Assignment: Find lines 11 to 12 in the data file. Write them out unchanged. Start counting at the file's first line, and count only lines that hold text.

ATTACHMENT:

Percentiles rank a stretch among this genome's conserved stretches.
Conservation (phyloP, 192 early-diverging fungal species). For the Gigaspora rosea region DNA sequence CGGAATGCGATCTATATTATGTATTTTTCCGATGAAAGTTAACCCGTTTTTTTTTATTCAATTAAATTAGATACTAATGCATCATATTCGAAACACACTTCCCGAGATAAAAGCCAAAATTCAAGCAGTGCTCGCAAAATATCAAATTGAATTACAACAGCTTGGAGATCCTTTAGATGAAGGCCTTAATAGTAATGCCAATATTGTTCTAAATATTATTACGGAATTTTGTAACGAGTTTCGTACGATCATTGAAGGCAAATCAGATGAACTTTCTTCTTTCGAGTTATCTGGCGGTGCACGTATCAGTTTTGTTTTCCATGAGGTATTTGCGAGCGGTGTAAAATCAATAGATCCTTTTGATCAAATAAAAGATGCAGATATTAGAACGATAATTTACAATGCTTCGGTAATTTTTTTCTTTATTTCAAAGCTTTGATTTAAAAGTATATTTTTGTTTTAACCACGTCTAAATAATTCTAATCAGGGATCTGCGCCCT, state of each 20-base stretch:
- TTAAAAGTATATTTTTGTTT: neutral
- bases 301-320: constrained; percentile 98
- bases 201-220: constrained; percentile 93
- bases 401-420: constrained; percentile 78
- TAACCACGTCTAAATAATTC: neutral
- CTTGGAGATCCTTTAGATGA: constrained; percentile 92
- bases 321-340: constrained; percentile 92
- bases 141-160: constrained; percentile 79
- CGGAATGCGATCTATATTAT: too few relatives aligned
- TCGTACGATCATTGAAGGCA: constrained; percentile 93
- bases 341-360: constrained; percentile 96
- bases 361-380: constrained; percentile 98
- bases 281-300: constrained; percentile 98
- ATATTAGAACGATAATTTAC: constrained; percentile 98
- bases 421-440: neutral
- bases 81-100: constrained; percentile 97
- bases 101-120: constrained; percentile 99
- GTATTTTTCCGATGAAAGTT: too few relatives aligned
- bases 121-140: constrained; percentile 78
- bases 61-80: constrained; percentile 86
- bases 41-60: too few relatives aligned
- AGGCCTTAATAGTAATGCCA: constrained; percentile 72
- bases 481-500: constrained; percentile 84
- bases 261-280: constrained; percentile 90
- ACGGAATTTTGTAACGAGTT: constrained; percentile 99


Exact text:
- CGGAATGCGATCTATATTAT: too few relatives aligned
- TCGTACGATCATTGAAGGCA: constrained; percentile 93